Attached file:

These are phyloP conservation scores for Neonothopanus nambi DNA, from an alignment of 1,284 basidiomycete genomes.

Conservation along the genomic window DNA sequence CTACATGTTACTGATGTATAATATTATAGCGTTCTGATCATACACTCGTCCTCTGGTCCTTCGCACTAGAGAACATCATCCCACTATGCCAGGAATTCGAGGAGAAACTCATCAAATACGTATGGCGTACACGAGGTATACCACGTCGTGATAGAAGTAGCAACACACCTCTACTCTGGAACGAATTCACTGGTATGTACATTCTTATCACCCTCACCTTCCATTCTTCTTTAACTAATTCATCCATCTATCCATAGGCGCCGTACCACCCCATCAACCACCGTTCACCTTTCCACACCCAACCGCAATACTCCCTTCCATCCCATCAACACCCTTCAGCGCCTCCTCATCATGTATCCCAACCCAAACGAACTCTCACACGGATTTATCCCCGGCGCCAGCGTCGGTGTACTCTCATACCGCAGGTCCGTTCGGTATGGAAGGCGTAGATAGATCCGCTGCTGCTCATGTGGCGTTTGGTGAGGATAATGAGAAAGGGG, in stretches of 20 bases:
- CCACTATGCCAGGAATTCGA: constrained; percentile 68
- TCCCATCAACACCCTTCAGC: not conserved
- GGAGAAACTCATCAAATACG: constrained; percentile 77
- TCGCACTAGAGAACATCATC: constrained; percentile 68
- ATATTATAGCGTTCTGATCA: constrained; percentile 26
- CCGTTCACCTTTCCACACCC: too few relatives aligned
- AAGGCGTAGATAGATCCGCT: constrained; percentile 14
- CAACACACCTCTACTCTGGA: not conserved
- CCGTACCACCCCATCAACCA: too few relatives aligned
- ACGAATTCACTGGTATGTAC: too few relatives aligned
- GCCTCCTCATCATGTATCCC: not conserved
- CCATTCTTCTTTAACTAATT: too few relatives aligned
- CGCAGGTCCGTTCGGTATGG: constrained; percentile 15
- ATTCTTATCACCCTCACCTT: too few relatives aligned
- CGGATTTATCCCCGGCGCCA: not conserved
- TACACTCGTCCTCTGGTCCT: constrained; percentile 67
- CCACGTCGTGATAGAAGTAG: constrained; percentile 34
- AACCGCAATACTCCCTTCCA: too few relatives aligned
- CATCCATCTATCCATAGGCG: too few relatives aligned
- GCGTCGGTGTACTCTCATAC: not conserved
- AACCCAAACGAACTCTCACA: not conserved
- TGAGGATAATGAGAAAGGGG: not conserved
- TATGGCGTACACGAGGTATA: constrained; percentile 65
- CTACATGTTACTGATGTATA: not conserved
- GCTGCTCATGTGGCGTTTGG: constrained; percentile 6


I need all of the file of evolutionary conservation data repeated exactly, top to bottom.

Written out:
These are phyloP conservation scores for Neonothopanus nambi DNA, from an alignment of 1,284 basidiomycete genomes.

Conservation along the genomic window DNA sequence CTACATGTTACTGATGTATAATATTATAGCGTTCTGATCATACACTCGTCCTCTGGTCCTTCGCACTAGAGAACATCATCCCACTATGCCAGGAATTCGAGGAGAAACTCATCAAATACGTATGGCGTACACGAGGTATACCACGTCGTGATAGAAGTAGCAACACACCTCTACTCTGGAACGAATTCACTGGTATGTACATTCTTATCACCCTCACCTTCCATTCTTCTTTAACTAATTCATCCATCTATCCATAGGCGCCGTACCACCCCATCAACCACCGTTCACCTTTCCACACCCAACCGCAATACTCCCTTCCATCCCATCAACACCCTTCAGCGCCTCCTCATCATGTATCCCAACCCAAACGAACTCTCACACGGATTTATCCCCGGCGCCAGCGTCGGTGTACTCTCATACCGCAGGTCCGTTCGGTATGGAAGGCGTAGATAGATCCGCTGCTGCTCATGTGGCGTTTGGTGAGGATAATGAGAAAGGGG, in stretches of 20 bases:
- CCACTATGCCAGGAATTCGA: constrained; percentile 68
- TCCCATCAACACCCTTCAGC: not conserved
- GGAGAAACTCATCAAATACG: constrained; percentile 77
- TCGCACTAGAGAACATCATC: constrained; percentile 68
- ATATTATAGCGTTCTGATCA: constrained; percentile 26
- CCGTTCACCTTTCCACACCC: too few relatives aligned
- AAGGCGTAGATAGATCCGCT: constrained; percentile 14
- CAACACACCTCTACTCTGGA: not conserved
- CCGTACCACCCCATCAACCA: too few relatives aligned
- ACGAATTCACTGGTATGTAC: too few relatives aligned
- GCCTCCTCATCATGTATCCC: not conserved
- CCATTCTTCTTTAACTAATT: too few relatives aligned
- CGCAGGTCCGTTCGGTATGG: constrained; percentile 15
- ATTCTTATCACCCTCACCTT: too few relatives aligned
- CGGATTTATCCCCGGCGCCA: not conserved
- TACACTCGTCCTCTGGTCCT: constrained; percentile 67
- CCACGTCGTGATAGAAGTAG: constrained; percentile 34
- AACCGCAATACTCCCTTCCA: too few relatives aligned
- CATCCATCTATCCATAGGCG: too few relatives aligned
- GCGTCGGTGTACTCTCATAC: not conserved
- AACCCAAACGAACTCTCACA: not conserved
- TGAGGATAATGAGAAAGGGG: not conserved
- TATGGCGTACACGAGGTATA: constrained; percentile 65
- CTACATGTTACTGATGTATA: not conserved
- GCTGCTCATGTGGCGTTTGG: constrained; percentile 6